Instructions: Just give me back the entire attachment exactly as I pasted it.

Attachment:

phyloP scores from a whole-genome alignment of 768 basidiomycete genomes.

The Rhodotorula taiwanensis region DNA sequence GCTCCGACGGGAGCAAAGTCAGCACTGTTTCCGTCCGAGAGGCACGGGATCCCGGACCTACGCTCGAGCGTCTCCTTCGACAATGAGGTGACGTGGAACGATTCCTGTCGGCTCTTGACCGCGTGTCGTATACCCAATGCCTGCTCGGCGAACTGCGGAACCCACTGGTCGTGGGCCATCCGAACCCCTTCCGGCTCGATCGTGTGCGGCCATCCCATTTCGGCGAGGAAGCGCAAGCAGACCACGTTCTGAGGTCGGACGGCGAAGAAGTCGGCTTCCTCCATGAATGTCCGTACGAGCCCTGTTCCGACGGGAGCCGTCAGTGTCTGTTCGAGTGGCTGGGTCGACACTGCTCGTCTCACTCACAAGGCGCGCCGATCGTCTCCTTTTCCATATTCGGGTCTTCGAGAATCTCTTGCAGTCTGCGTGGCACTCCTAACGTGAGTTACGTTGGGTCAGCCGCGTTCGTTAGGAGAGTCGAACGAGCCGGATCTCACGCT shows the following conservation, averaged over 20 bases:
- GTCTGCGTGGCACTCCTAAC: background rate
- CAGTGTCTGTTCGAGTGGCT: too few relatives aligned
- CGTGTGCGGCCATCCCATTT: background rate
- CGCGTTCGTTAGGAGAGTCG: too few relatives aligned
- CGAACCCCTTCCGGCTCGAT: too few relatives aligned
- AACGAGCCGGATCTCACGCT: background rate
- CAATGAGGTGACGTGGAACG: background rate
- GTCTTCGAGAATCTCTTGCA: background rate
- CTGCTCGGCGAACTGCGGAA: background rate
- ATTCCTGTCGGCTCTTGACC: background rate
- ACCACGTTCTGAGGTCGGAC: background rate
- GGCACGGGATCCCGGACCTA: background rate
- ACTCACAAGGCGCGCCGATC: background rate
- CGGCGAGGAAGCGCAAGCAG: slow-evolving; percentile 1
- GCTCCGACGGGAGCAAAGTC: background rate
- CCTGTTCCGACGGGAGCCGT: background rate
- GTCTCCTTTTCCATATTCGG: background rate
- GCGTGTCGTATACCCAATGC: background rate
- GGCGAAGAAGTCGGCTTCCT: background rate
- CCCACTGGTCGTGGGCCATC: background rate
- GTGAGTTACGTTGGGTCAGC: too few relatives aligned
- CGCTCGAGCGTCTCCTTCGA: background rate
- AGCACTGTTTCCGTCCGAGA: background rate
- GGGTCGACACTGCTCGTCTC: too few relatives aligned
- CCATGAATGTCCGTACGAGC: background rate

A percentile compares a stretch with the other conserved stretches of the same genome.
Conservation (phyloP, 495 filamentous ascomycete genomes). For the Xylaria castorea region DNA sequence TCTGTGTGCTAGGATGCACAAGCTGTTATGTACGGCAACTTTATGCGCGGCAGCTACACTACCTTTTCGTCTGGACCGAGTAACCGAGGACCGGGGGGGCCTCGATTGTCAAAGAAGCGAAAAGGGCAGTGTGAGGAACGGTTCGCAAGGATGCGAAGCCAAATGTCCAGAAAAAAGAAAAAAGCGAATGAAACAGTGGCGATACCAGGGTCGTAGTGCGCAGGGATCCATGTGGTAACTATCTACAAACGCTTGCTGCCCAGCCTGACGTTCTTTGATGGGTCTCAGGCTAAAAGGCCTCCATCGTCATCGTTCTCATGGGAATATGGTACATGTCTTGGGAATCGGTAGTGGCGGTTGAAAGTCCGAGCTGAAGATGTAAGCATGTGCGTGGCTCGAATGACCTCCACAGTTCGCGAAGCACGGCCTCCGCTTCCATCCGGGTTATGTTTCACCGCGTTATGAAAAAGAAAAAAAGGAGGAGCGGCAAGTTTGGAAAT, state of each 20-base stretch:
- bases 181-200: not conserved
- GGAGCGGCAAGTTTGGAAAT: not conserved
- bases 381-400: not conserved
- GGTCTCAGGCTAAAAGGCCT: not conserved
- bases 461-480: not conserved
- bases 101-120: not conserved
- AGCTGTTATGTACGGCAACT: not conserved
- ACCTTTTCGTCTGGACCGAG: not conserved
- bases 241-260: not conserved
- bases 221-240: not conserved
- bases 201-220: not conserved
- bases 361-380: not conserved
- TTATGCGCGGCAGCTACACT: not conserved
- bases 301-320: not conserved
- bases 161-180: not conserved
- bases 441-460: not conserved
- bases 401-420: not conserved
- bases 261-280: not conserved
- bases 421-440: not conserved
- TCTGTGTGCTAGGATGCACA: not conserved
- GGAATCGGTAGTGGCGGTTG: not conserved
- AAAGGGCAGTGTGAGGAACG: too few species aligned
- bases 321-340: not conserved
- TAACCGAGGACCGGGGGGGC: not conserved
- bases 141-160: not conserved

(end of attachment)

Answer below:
phyloP scores from a whole-genome alignment of 768 basidiomycete genomes.

The Rhodotorula taiwanensis region DNA sequence GCTCCGACGGGAGCAAAGTCAGCACTGTTTCCGTCCGAGAGGCACGGGATCCCGGACCTACGCTCGAGCGTCTCCTTCGACAATGAGGTGACGTGGAACGATTCCTGTCGGCTCTTGACCGCGTGTCGTATACCCAATGCCTGCTCGGCGAACTGCGGAACCCACTGGTCGTGGGCCATCCGAACCCCTTCCGGCTCGATCGTGTGCGGCCATCCCATTTCGGCGAGGAAGCGCAAGCAGACCACGTTCTGAGGTCGGACGGCGAAGAAGTCGGCTTCCTCCATGAATGTCCGTACGAGCCCTGTTCCGACGGGAGCCGTCAGTGTCTGTTCGAGTGGCTGGGTCGACACTGCTCGTCTCACTCACAAGGCGCGCCGATCGTCTCCTTTTCCATATTCGGGTCTTCGAGAATCTCTTGCAGTCTGCGTGGCACTCCTAACGTGAGTTACGTTGGGTCAGCCGCGTTCGTTAGGAGAGTCGAACGAGCCGGATCTCACGCT shows the following conservation, averaged over 20 bases:
- GTCTGCGTGGCACTCCTAAC: background rate
- CAGTGTCTGTTCGAGTGGCT: too few relatives aligned
- CGTGTGCGGCCATCCCATTT: background rate
- CGCGTTCGTTAGGAGAGTCG: too few relatives aligned
- CGAACCCCTTCCGGCTCGAT: too few relatives aligned
- AACGAGCCGGATCTCACGCT: background rate
- CAATGAGGTGACGTGGAACG: background rate
- GTCTTCGAGAATCTCTTGCA: background rate
- CTGCTCGGCGAACTGCGGAA: background rate
- ATTCCTGTCGGCTCTTGACC: background rate
- ACCACGTTCTGAGGTCGGAC: background rate
- GGCACGGGATCCCGGACCTA: background rate
- ACTCACAAGGCGCGCCGATC: background rate
- CGGCGAGGAAGCGCAAGCAG: slow-evolving; percentile 1
- GCTCCGACGGGAGCAAAGTC: background rate
- CCTGTTCCGACGGGAGCCGT: background rate
- GTCTCCTTTTCCATATTCGG: background rate
- GCGTGTCGTATACCCAATGC: background rate
- GGCGAAGAAGTCGGCTTCCT: background rate
- CCCACTGGTCGTGGGCCATC: background rate
- GTGAGTTACGTTGGGTCAGC: too few relatives aligned
- CGCTCGAGCGTCTCCTTCGA: background rate
- AGCACTGTTTCCGTCCGAGA: background rate
- GGGTCGACACTGCTCGTCTC: too few relatives aligned
- CCATGAATGTCCGTACGAGC: background rate

A percentile compares a stretch with the other conserved stretches of the same genome.
Conservation (phyloP, 495 filamentous ascomycete genomes). For the Xylaria castorea region DNA sequence TCTGTGTGCTAGGATGCACAAGCTGTTATGTACGGCAACTTTATGCGCGGCAGCTACACTACCTTTTCGTCTGGACCGAGTAACCGAGGACCGGGGGGGCCTCGATTGTCAAAGAAGCGAAAAGGGCAGTGTGAGGAACGGTTCGCAAGGATGCGAAGCCAAATGTCCAGAAAAAAGAAAAAAGCGAATGAAACAGTGGCGATACCAGGGTCGTAGTGCGCAGGGATCCATGTGGTAACTATCTACAAACGCTTGCTGCCCAGCCTGACGTTCTTTGATGGGTCTCAGGCTAAAAGGCCTCCATCGTCATCGTTCTCATGGGAATATGGTACATGTCTTGGGAATCGGTAGTGGCGGTTGAAAGTCCGAGCTGAAGATGTAAGCATGTGCGTGGCTCGAATGACCTCCACAGTTCGCGAAGCACGGCCTCCGCTTCCATCCGGGTTATGTTTCACCGCGTTATGAAAAAGAAAAAAAGGAGGAGCGGCAAGTTTGGAAAT, state of each 20-base stretch:
- bases 181-200: not conserved
- GGAGCGGCAAGTTTGGAAAT: not conserved
- bases 381-400: not conserved
- GGTCTCAGGCTAAAAGGCCT: not conserved
- bases 461-480: not conserved
- bases 101-120: not conserved
- AGCTGTTATGTACGGCAACT: not conserved
- ACCTTTTCGTCTGGACCGAG: not conserved
- bases 241-260: not conserved
- bases 221-240: not conserved
- bases 201-220: not conserved
- bases 361-380: not conserved
- TTATGCGCGGCAGCTACACT: not conserved
- bases 301-320: not conserved
- bases 161-180: not conserved
- bases 441-460: not conserved
- bases 401-420: not conserved
- bases 261-280: not conserved
- bases 421-440: not conserved
- TCTGTGTGCTAGGATGCACA: not conserved
- GGAATCGGTAGTGGCGGTTG: not conserved
- AAAGGGCAGTGTGAGGAACG: too few species aligned
- bases 321-340: not conserved
- TAACCGAGGACCGGGGGGGC: not conserved
- bases 141-160: not conserved